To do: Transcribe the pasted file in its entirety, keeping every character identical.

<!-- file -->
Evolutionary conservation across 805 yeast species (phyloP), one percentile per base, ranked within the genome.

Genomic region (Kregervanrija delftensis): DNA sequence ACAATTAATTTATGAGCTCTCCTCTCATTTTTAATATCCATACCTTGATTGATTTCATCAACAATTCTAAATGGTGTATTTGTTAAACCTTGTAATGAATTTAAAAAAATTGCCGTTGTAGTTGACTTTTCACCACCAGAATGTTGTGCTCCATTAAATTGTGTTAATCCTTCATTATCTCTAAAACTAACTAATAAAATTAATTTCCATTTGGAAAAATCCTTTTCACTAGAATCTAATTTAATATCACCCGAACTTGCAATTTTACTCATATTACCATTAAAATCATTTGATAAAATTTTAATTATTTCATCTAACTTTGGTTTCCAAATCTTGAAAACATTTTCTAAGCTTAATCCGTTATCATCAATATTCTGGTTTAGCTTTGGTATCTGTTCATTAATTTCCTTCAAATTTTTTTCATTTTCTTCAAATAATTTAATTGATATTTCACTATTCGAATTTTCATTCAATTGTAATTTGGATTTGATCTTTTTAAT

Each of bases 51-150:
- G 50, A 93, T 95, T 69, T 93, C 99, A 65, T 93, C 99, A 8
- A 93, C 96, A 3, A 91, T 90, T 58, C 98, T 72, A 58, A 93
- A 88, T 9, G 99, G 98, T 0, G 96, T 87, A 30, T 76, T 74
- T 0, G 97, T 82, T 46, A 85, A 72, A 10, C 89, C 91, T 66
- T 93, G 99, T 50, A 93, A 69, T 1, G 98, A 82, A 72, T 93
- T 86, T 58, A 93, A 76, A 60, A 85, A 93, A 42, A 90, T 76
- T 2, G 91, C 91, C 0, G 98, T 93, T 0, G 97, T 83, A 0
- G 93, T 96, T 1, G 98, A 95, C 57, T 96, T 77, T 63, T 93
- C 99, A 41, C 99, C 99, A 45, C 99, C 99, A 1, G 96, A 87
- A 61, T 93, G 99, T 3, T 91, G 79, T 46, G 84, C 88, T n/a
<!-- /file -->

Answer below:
Evolutionary conservation across 805 yeast species (phyloP), one percentile per base, ranked within the genome.

Genomic region (Kregervanrija delftensis): DNA sequence ACAATTAATTTATGAGCTCTCCTCTCATTTTTAATATCCATACCTTGATTGATTTCATCAACAATTCTAAATGGTGTATTTGTTAAACCTTGTAATGAATTTAAAAAAATTGCCGTTGTAGTTGACTTTTCACCACCAGAATGTTGTGCTCCATTAAATTGTGTTAATCCTTCATTATCTCTAAAACTAACTAATAAAATTAATTTCCATTTGGAAAAATCCTTTTCACTAGAATCTAATTTAATATCACCCGAACTTGCAATTTTACTCATATTACCATTAAAATCATTTGATAAAATTTTAATTATTTCATCTAACTTTGGTTTCCAAATCTTGAAAACATTTTCTAAGCTTAATCCGTTATCATCAATATTCTGGTTTAGCTTTGGTATCTGTTCATTAATTTCCTTCAAATTTTTTTCATTTTCTTCAAATAATTTAATTGATATTTCACTATTCGAATTTTCATTCAATTGTAATTTGGATTTGATCTTTTTAAT

Each of bases 51-150:
- G 50, A 93, T 95, T 69, T 93, C 99, A 65, T 93, C 99, A 8
- A 93, C 96, A 3, A 91, T 90, T 58, C 98, T 72, A 58, A 93
- A 88, T 9, G 99, G 98, T 0, G 96, T 87, A 30, T 76, T 74
- T 0, G 97, T 82, T 46, A 85, A 72, A 10, C 89, C 91, T 66
- T 93, G 99, T 50, A 93, A 69, T 1, G 98, A 82, A 72, T 93
- T 86, T 58, A 93, A 76, A 60, A 85, A 93, A 42, A 90, T 76
- T 2, G 91, C 91, C 0, G 98, T 93, T 0, G 97, T 83, A 0
- G 93, T 96, T 1, G 98, A 95, C 57, T 96, T 77, T 63, T 93
- C 99, A 41, C 99, C 99, A 45, C 99, C 99, A 1, G 96, A 87
- A 61, T 93, G 99, T 3, T 91, G 79, T 46, G 84, C 88, T n/a